2020 was a year of new norms. As the world witnessed the tragic impacts of a pandemic racing around the globe, we collectively understood the importance of governments quickly mobilising in the face of a crisis. Communities also experienced the health and wellbeing benefits stemming from the lower use of fossil fuels. By end-2020, there was an enormous rise in global ambition and targets to transition the world to clean sources of energy. But what will it take to meet these targets? Will governments be able to meet the medium-term targets strengthened during the recent Leaders Climate Summit in late April? And where do we currently stand?

Unfortunately, in many countries targets for renewable energy are either non-existent or not being met. Pathways are needed to build renewables-based energy systems in all parts of the world, especially in Asia, where energy demand is rising faster than any other region. Stable and effective policies will make sure targets are achieved and give people a reliable indicator to track the climate progress of their countries.

Results drawn from the newly released Renewables 2021 Global Status Report show that while targets are in place in nearly all countries, many nations were not on track to achieve their 2020 targets in multiple sectors. What’s more, many Asian countries have not set new targets despite previous targets having expired.


Renewable energy provides clean, affordable energy. But what is more important for citizens, businesses and governments is improved air quality and health outcomes, availability of jobs, avoiding stranded assets and ensuring reliable access to energy. But how do we know if we are on the path to this clean energy future? One clear indicator can be used as a compass: the share of renewable energy in the overall energy mix.

Through presentations and discussion participants will look at:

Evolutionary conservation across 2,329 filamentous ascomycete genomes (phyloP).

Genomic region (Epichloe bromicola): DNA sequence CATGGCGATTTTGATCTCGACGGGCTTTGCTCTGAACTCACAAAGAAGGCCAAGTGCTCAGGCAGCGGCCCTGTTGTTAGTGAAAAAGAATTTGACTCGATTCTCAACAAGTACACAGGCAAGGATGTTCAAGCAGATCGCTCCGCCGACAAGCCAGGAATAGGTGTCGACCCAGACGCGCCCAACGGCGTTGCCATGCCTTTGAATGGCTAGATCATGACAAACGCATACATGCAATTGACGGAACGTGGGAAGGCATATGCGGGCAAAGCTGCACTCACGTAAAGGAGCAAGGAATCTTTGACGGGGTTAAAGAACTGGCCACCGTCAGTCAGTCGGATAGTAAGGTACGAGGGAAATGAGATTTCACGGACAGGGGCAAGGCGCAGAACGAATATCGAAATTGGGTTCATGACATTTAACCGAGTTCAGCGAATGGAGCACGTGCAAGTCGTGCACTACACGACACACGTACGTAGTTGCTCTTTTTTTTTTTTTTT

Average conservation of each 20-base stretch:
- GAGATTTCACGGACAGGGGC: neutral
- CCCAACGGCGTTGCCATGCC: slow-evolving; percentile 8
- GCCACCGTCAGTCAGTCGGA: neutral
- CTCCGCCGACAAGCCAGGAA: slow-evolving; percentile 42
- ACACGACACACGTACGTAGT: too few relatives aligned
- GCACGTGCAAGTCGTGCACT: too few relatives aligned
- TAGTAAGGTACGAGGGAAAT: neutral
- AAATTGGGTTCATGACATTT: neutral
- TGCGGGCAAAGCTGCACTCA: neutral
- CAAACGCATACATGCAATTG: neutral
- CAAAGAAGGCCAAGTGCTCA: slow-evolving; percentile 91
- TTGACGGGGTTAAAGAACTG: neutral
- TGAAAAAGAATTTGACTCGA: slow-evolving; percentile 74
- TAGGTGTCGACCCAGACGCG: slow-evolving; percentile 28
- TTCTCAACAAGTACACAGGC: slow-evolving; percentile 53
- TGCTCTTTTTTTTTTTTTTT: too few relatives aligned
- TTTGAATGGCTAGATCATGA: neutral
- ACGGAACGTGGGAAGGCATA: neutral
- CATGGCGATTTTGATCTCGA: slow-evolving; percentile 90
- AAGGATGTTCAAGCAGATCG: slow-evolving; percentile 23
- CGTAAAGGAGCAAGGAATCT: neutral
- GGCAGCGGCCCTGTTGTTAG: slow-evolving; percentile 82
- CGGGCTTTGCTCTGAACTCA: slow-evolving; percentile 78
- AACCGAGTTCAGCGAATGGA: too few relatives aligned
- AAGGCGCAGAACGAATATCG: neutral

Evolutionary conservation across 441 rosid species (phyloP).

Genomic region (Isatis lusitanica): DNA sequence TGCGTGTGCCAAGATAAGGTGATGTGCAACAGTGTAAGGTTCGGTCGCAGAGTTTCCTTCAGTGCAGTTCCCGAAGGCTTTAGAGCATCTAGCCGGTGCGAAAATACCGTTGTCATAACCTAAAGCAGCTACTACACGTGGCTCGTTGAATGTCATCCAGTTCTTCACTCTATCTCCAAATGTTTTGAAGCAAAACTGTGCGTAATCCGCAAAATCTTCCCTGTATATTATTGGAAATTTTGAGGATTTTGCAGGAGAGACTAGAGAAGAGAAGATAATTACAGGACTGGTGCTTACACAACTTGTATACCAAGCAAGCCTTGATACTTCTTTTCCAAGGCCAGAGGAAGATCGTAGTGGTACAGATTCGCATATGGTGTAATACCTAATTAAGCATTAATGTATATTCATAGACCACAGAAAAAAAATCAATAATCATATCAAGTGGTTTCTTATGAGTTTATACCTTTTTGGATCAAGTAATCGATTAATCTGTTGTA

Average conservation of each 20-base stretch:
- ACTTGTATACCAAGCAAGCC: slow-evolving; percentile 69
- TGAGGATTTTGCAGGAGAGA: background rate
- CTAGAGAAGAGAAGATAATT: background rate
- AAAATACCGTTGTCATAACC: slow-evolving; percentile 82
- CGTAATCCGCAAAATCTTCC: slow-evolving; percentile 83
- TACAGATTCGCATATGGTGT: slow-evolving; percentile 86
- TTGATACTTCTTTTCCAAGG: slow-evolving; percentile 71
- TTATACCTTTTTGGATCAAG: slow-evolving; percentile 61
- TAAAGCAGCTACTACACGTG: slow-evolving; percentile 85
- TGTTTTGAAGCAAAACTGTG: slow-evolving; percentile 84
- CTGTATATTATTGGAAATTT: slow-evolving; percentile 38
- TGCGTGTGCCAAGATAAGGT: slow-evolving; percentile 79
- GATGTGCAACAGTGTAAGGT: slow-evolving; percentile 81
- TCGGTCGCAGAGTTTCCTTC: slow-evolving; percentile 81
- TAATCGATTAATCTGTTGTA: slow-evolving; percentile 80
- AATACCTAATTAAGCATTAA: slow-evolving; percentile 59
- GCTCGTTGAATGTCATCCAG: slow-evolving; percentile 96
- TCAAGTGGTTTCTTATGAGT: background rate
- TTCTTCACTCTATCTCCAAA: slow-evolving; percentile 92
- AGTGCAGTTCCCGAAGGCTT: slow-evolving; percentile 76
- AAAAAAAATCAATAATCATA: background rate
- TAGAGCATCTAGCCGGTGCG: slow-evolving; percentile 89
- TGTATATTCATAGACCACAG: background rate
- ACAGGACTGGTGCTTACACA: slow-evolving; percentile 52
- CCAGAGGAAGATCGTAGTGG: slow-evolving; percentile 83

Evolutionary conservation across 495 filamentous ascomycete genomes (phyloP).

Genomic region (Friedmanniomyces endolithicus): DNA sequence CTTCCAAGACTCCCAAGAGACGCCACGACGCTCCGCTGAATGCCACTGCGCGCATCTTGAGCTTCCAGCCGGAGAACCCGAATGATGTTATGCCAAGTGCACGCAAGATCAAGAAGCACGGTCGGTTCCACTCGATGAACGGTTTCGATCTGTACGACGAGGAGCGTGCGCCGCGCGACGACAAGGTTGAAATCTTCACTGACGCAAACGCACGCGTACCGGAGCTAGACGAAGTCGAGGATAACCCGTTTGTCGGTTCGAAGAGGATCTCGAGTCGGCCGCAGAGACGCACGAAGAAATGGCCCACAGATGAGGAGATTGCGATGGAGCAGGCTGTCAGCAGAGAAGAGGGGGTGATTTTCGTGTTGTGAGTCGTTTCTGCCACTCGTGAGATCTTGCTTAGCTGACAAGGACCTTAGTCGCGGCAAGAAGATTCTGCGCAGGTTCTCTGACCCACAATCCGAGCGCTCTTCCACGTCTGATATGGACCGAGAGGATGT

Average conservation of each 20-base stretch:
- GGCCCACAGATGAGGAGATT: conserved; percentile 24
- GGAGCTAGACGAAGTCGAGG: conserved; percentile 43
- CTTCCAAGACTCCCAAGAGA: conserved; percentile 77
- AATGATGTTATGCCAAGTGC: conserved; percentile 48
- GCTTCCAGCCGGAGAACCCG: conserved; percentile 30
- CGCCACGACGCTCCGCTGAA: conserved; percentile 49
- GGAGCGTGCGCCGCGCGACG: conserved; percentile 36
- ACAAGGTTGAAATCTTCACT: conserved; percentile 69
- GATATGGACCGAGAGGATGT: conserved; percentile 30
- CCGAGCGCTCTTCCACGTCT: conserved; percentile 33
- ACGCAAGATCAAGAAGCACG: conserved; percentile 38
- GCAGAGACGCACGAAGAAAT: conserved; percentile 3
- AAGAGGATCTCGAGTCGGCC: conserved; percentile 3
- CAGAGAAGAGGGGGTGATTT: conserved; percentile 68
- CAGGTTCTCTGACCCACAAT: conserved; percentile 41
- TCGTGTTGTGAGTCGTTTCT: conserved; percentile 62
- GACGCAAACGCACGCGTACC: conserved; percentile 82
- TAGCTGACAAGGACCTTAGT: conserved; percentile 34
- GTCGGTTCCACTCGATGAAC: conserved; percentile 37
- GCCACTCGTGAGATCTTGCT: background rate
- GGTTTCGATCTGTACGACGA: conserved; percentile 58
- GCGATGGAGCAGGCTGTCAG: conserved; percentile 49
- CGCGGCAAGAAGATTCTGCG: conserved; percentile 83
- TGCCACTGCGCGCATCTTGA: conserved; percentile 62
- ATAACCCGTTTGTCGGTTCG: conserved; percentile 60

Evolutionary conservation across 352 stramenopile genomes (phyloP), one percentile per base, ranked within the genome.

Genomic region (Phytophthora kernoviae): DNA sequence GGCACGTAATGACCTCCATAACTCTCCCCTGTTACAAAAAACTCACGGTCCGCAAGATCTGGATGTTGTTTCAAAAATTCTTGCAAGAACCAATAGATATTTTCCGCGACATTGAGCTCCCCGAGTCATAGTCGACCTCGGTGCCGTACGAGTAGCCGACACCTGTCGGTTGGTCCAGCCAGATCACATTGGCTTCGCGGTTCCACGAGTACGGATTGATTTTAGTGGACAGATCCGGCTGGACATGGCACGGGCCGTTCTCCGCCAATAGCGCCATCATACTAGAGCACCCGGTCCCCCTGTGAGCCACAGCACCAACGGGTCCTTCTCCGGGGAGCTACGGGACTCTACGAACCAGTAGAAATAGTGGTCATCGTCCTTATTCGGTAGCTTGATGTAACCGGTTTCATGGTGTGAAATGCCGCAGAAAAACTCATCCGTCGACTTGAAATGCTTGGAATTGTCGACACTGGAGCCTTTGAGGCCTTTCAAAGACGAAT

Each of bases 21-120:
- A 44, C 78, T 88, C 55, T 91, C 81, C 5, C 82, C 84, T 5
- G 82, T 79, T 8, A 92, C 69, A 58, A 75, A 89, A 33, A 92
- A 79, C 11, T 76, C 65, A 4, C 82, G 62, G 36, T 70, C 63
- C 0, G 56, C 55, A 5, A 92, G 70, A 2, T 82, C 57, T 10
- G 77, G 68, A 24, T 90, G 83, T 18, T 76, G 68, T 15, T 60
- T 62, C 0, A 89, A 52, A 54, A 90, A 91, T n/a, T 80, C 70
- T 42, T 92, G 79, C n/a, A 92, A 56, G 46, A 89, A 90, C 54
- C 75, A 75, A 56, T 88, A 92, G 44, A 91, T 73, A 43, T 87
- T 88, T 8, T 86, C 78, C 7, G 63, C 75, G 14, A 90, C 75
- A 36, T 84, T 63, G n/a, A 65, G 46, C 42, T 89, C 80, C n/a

• Key renewable energy trends and developments globally and across Asia
  • The role of renewable energy in achieving socio-economic benefits in Asia
  • How the share of renewable energy can be used to track progress

This workshop will show the status of the energy transition to renewables globally and in Asia and the Pacific. It will bring together participants from government, industry, civil society and research, giving them room to discuss 1) main political and social barriers to clean energy systems in Asia and 2) the way that measuring how much energy is supplied by renewables can be a proxy for tracking progress.


Time (Manila) Activities
08:00-08:05 p.m. Opening Statement & Context Setting:  

  • David Elzinga - Asian Development Bank
  • Ksenia Petrichenko - UN Economic and Social Commission for Asia and the Pacific
08:10-08:35 p.m. Presentation and Q&A: What happened in 2020: Key Findings from Renewables 2021 Global Status Report.
Presented by Rana Adib, Executive Director, REN21
08:25-08:35 p.m. Question & Answer
08:35-08:55 p.m. Panel Discussion: Measuring the Energy Transition
Moderated by Ksenia Petrichenko

  • Ayu Abdullah - Energy Action Partners (Panellist)
  • Peter Lundberg - Asia Pacific Urban Energy Associations  (Panellist)
  • Mika Ohbayashi - Renewable Energy Institute (Panellist)
08:55-09:25 p.m. Audience Discussion in Breakout Groups
09:25-09:30 p.m. Closing

Learn More about Speakers

About Organizers


REN21 is the only global renewable energy community of actors from science, governments, NGOs and industry. We provide up-to-date facts, figures and peer-reviewed analysis of global developments in technology, policies and markets to decision-makers.

Our goal: encourage and enable them to make the shift to renewable energy happen - now.

Point of Contact

Tammy Mayer, Communications Manager, REN21